Their biggest rivals of the time were the New York Knicks, Riley's former team, who would eliminate the Heat in the playoffs from 1998 through 2000. A period of mediocrity followed after, highlighted by missing the playoffs in 2002 and 2003. In the 2003 NBA draft, with the fifth overall pick, Miami selected shooting guard Dwyane Wade out of Marquette. Free-agent swing-man Lamar Odom was signed from the Los Angeles Clippers. Just prior to the start of the 2003–04 season, Riley stepped down as head coach to focus on rebuilding the Heat, promoting Stan Van Gundy to the position of head coach. Behind Van Gundy's leadership, Wade's stellar rookie year and Odom's break out season, the Heat made the 2004 NBA Playoffs, beating the New Orleans Hornets 4–3 in the 1st round and losing to the Indiana Pacers 4–2 in the 2nd round. In the offseason, Riley engineered a summer blockbuster trade for Shaquille O'Neal from the Los Angeles Lakers. Alonzo Mourning returned to the Heat in the same season. Returning as championship contenders, Miami finished with a 59–23 record garnering the first overall seed in the Eastern Conference.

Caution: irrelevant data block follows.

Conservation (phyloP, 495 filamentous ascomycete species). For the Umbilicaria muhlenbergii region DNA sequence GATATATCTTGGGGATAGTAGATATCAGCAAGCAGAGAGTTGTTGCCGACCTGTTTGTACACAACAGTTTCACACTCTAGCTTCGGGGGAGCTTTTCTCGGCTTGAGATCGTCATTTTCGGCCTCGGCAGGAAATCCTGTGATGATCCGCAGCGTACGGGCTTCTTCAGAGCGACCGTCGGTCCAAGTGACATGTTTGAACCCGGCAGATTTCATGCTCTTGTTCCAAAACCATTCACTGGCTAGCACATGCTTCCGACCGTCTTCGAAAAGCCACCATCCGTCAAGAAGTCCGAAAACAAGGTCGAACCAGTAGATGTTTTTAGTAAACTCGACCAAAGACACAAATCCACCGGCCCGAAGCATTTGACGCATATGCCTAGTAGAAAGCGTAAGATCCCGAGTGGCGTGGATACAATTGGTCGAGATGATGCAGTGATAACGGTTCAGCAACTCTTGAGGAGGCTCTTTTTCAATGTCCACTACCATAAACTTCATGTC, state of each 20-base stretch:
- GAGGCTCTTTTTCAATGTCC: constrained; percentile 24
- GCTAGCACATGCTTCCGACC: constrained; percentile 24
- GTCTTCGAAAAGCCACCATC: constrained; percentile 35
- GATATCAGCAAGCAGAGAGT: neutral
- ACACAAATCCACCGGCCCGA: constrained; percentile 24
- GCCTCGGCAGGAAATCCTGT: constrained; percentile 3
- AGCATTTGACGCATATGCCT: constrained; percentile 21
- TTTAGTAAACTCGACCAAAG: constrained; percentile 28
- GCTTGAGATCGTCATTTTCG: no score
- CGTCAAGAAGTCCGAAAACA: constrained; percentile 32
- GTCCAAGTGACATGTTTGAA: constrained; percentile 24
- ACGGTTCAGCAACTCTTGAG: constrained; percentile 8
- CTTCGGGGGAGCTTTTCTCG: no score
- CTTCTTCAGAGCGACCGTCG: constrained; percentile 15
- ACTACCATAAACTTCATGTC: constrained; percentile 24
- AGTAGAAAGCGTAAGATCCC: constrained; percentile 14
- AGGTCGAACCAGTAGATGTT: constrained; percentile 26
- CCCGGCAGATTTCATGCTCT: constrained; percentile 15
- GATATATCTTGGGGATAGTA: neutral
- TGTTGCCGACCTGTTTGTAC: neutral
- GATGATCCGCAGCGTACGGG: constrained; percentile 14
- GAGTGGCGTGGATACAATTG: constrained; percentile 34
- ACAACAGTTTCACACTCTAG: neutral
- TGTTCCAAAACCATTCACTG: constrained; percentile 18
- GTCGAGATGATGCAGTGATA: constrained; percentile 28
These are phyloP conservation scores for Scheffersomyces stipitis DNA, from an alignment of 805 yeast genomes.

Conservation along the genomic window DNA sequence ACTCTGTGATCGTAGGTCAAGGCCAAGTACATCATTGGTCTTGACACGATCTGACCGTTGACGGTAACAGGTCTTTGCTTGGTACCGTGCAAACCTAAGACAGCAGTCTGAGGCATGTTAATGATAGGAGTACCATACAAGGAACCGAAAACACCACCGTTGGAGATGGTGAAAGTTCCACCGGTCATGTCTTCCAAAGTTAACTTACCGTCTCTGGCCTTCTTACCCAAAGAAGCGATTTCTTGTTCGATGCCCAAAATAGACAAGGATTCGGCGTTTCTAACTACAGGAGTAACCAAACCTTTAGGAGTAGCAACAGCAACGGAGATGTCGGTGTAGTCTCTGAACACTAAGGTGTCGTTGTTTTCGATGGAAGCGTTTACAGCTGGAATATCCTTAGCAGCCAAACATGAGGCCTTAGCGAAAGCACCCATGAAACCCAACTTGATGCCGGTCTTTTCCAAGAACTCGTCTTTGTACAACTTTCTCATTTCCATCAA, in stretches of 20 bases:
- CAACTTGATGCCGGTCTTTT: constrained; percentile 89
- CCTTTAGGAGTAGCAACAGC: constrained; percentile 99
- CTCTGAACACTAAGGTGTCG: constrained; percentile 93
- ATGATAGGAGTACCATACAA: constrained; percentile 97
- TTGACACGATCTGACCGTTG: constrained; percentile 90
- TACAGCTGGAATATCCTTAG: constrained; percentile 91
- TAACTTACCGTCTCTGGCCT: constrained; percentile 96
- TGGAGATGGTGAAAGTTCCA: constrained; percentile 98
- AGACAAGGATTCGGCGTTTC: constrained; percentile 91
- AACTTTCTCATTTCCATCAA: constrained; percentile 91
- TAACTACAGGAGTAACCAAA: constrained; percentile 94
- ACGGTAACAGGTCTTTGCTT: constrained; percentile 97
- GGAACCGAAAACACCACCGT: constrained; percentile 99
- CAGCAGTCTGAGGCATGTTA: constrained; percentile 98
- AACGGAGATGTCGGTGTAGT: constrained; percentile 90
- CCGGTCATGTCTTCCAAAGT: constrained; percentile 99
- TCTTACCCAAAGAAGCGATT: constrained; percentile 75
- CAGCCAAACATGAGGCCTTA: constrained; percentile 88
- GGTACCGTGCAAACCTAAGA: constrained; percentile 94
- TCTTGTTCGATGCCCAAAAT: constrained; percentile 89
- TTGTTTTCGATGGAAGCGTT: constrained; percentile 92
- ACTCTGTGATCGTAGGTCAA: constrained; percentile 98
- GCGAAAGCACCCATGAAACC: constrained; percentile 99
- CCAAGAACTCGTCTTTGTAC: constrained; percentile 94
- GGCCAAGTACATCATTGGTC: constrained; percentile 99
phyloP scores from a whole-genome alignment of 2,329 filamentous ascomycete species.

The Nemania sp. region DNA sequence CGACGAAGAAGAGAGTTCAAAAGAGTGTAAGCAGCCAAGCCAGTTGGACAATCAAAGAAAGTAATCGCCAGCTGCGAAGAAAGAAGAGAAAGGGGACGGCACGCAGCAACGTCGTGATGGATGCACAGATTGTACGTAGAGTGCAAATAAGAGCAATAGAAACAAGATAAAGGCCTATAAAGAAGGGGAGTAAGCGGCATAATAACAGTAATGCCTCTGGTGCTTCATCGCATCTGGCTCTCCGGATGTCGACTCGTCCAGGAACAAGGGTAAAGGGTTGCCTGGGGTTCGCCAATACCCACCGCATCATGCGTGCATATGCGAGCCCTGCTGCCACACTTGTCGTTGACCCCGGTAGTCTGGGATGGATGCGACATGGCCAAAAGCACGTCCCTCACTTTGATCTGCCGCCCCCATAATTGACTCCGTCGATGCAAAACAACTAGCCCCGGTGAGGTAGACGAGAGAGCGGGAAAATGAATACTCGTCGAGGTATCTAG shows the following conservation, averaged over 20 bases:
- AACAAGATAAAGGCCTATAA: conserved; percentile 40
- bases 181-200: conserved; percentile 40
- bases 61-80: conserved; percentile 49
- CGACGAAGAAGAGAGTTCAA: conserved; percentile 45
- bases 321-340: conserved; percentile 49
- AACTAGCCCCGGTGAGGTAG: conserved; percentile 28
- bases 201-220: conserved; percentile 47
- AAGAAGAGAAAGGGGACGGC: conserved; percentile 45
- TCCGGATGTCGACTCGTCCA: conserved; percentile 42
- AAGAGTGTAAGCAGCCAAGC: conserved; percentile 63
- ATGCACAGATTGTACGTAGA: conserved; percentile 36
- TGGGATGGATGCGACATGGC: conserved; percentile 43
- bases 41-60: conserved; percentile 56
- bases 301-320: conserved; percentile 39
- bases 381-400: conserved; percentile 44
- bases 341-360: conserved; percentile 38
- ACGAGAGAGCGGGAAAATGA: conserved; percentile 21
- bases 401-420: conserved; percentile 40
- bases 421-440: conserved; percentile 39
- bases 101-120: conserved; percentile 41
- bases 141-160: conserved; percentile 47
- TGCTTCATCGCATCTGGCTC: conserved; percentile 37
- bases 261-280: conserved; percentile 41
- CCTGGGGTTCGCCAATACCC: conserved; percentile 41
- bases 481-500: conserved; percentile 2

Sweeping through the first round and the semifinals, Miami went back to the Conference Finals for the first time in eight years, where it met the defending champion Detroit Pistons. Despite taking a 3–2 lead, Miami lost Wade to injury for Game 6; the Heat would go on to lose Game 7 at home despite Wade's return. In the summer of 2005, Riley brought in veteran free agent Gary Payton from the Boston Celtics, brought in James Posey, Jason Williams and Antoine Walker via trades. After a disappointing 11–10 start to the 2005–06 season, Riley relieved Van Gundy of his duties and took back the head coaching job; the Heat made it to the Conference Finals in 2006 and in a re-match, defeated the Pistons, winning the series 4–2. Making its first NBA Finals appearance, they played the Dallas Mavericks, who won the first two games in Dallas in routs; the Heat won the next four games, capturing its first championship. Wade won the Finals MVP award; the Heat experienced four-years of post-title struggles from 2007 through 2010, including a 4–0 sweep by the Chicago Bulls in the 1st round of the 2007 NBA Playoffs.